large arrays.  I changed the Map constructor to allocate one
static pixel array, shared by all maps, and used within paint()
when called to display a map.  I was hoping this might reduce
the pauses when running in Firefox, which sure looked like
garbage collection hiccups, but if it did the effect is
marginal.

Pressing the "Load" button on the rule, map, or pattern URL
lines when no pattern had been entered in the text box or
standard pattern selected from the drop-down list resulted in
the code blundering into the decoder with garbage data.  I check
for a void selection and issue an alert inviting the user to
select something before trying to load it.

Trying to load a rule, pattern, or palette file when no file has
been selected from the Choose File button caused a warning on
the error console due to some ill-considered code which tried to
disable the Load button in such a circumstance.  The code was
not only dumb, but also wrong, with a missing "this.".  I
removed it.

Implemented on-the-fly rule definition in JavaScript.  There is
a new RuleMaker object, defined in rulemaker.c, which generates
rules from code specified in a <textarea> which is passed to it
when the object is created.  The RuleMaker.generateRule() method
compiles this code into a rule lookup table in the following
manner.  Let us assume the code pasted into the text box is as
follows:
    rule.worldtype = 1;          // 2D torus world
    rule.ruleName = "brain";
    function brain(oldstate,     nw, n  , ne,
                                 w, self, e,
                                 sw, s  , se) {
        var count = nw + n + ne + w + self + e + sw + s + se;

        if (oldstate == 2) {       // If in refractory state...
           return 0;               // ...become ready.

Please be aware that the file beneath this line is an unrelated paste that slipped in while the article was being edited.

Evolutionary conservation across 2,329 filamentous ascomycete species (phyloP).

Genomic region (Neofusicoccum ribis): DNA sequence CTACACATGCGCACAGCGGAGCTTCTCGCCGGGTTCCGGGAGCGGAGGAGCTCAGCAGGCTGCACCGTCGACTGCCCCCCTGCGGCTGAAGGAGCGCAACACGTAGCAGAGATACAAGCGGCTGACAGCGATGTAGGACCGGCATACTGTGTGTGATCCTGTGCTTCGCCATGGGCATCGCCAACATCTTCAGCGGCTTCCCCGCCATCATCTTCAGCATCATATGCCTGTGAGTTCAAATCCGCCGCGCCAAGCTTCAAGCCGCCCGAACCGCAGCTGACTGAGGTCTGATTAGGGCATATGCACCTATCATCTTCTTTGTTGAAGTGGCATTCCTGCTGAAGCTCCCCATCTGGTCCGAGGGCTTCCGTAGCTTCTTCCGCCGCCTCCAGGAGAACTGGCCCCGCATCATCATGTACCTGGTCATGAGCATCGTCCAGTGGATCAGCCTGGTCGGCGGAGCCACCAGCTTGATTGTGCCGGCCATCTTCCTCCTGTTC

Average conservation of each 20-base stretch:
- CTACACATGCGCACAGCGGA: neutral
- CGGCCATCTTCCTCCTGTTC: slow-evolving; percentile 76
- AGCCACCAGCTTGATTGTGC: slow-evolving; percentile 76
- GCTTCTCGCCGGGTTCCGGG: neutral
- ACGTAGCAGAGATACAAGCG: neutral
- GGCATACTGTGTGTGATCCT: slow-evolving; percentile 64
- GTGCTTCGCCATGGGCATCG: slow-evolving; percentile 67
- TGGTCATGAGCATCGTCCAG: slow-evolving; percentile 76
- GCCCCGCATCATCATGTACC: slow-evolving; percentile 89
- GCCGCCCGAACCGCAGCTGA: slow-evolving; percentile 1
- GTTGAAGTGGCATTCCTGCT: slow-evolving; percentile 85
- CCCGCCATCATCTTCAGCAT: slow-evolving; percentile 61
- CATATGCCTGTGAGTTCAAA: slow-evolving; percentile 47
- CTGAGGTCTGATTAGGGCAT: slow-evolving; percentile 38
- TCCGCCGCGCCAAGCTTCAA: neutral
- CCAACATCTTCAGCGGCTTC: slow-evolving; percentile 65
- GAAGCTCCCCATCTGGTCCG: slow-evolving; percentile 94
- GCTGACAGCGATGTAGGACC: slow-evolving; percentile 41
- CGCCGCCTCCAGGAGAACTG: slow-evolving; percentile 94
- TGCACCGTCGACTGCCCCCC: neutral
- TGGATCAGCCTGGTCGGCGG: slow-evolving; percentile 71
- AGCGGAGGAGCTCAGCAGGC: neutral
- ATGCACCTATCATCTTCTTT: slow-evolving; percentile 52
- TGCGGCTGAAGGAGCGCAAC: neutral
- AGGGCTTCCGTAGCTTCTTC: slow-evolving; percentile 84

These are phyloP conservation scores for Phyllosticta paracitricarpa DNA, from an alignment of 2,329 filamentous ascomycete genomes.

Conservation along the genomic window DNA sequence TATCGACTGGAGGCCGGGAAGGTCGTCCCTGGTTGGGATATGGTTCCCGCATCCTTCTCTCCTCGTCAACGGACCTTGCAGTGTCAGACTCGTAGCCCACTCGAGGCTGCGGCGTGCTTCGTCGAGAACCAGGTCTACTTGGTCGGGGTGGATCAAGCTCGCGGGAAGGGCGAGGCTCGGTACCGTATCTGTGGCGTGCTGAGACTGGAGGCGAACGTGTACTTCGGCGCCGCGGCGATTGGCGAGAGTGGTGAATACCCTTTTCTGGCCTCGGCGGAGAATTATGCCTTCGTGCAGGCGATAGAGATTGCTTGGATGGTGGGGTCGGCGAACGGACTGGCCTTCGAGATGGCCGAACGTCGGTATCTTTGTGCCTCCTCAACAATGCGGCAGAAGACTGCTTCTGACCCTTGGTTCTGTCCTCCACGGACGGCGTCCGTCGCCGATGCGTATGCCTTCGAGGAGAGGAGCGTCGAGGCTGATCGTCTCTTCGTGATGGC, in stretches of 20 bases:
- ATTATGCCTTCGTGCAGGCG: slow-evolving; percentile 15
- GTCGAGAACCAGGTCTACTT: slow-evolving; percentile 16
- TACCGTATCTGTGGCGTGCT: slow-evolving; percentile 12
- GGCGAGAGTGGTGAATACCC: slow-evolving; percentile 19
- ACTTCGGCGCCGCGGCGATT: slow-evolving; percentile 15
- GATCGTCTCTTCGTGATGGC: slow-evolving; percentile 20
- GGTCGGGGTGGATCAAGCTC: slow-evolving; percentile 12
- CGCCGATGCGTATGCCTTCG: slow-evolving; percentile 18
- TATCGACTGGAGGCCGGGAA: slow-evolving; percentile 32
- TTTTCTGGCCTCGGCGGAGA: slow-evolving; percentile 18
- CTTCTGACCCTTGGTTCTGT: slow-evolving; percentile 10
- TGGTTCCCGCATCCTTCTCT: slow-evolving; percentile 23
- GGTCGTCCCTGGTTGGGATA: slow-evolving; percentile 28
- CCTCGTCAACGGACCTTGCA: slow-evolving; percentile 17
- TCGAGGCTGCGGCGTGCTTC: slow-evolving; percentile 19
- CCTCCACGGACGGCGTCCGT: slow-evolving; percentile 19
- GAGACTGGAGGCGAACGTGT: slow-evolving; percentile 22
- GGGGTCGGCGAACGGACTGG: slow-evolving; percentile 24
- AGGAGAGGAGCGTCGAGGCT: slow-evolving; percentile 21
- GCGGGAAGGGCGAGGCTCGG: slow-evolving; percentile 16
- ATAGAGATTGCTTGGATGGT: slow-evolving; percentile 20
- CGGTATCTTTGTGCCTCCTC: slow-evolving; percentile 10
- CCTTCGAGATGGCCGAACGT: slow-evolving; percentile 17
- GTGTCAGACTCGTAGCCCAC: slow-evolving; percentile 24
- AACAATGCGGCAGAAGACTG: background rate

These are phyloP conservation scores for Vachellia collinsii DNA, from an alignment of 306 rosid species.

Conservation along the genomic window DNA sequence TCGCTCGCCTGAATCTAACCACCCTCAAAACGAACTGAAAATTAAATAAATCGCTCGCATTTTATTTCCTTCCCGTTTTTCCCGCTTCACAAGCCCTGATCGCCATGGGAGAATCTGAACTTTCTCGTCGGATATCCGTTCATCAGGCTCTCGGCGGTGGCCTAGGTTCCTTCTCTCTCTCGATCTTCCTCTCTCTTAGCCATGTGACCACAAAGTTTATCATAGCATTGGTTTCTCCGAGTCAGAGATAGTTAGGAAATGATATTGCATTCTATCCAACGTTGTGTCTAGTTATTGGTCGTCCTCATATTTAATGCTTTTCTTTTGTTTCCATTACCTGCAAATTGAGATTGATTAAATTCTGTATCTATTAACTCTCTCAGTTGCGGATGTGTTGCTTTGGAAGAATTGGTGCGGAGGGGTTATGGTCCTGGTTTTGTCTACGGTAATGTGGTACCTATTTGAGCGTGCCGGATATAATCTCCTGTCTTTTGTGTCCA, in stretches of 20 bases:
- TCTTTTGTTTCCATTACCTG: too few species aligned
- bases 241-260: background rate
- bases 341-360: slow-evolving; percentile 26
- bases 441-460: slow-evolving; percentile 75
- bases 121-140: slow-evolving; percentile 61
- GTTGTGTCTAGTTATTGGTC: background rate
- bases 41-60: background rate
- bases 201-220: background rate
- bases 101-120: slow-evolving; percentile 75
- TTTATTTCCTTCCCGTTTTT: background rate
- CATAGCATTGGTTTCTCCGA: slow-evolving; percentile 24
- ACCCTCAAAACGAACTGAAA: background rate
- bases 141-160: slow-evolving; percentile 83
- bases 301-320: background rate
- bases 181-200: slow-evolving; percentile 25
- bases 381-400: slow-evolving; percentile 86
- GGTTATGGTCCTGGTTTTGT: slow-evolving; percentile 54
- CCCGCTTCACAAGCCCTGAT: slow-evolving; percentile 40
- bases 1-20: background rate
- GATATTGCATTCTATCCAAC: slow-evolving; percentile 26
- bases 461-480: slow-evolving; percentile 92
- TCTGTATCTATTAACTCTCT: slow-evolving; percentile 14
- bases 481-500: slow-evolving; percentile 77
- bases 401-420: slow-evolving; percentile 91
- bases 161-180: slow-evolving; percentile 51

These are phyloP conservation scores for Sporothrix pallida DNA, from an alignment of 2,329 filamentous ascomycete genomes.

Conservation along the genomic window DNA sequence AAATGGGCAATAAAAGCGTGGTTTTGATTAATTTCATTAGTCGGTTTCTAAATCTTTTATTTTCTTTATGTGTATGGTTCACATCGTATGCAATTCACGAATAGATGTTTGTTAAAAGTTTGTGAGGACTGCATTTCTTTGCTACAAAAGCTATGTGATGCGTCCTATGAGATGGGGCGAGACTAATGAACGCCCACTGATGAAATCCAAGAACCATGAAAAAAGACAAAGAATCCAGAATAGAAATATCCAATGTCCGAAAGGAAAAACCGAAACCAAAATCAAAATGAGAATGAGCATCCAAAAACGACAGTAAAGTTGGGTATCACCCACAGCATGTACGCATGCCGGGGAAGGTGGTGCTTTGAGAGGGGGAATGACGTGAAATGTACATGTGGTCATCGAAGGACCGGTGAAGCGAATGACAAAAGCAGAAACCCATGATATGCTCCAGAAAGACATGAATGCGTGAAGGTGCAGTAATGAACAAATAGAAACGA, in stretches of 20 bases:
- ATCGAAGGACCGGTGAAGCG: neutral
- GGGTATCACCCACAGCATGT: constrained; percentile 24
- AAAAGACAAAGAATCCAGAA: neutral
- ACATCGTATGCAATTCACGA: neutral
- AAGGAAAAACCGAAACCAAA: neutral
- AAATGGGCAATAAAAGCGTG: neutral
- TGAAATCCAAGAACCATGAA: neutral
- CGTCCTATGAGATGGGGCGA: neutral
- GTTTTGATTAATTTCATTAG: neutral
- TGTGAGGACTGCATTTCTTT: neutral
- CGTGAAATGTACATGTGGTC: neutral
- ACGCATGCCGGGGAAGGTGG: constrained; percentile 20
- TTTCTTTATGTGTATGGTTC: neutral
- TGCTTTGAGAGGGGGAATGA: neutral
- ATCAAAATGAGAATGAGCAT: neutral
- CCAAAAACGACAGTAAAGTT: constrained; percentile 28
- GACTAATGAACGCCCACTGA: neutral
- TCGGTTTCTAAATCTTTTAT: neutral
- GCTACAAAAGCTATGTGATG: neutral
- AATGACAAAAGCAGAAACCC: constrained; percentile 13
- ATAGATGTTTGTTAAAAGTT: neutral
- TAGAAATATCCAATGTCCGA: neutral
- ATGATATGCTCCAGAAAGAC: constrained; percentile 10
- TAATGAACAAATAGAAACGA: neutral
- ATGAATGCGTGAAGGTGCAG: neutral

}
        if (oldstate == 1) {       // If firing...
           return 2;               // ...go to refractory state.
        }
        return (count == 2) ? 1 : 0; /* If ready, fire if precisely
                                        two neighbours are firing. */
    }
The code is parsed into the following components:
    header:     Everything before the function declaration
    funcname:   User-supplied function name
    arglist:    List of arguments (if any) in parentheses
                after function name
    funcbody:   Function body: everything after the argument list
The header is executed with eval(), which allows it it set rule
requests by making assignments to the various fields in the rule
object.  All requests are initialised to defaults by calling
rule.initreq() before the header is executed.  The rule's header
must set rule.worldtype to specify the world type (which is
needed by the rule generator to determine the neighbourhood
passed to the rule function); all other rule request parameters
retain their defaults if not set.

The arglist and funcbody are transformed to be suitable for
submission to an eval() function which executes a "new
Function()" call, compiling the rule function into an anonymous
function invoked via this.rulefunc. If there is an error
anywhere in this process, an alert is issued and nothing further
is done.

Now, it's just a matter of invoking the rule function for each
cell in the lookup table, passing it arguments which represent
the neighbourhood as defined by the selected rule.worldtype
type.  As arguments and indices are stored directly into the
lookup table without the bit shifting of the legacy assembly
language code, this is a straightforward process.  At the end,
the rule.lut[] is ready to use to evaluate the rule.

2017 April 16

Ported the following 2D 8 neighbour rules to JavaScript in ruledefs/
    balloons.js
    bob.js
    border.js
    brailife.js
    dendrite.js
    dentim.js
    ecolibra.js
    ex_life.js
    faders.js
    flick.js
    fractal.js
    fredmem.js
    gyre.js
    hglass.js
    hppgas.js
    life.js
    perfumet.js
    perfumex.js
    pond.js
    rainzha.js
    ranch.js
    revecoli.js
    soot.js
    sublime.js
    timetun.js
    vote.js
    votedna.js
    xtc.js
    zhabo.js
    zhabof.js
    zhaboff.js

Rule mode requests made in JavaScript rule definitions were not
being executed.  I moved the rule request implementation code in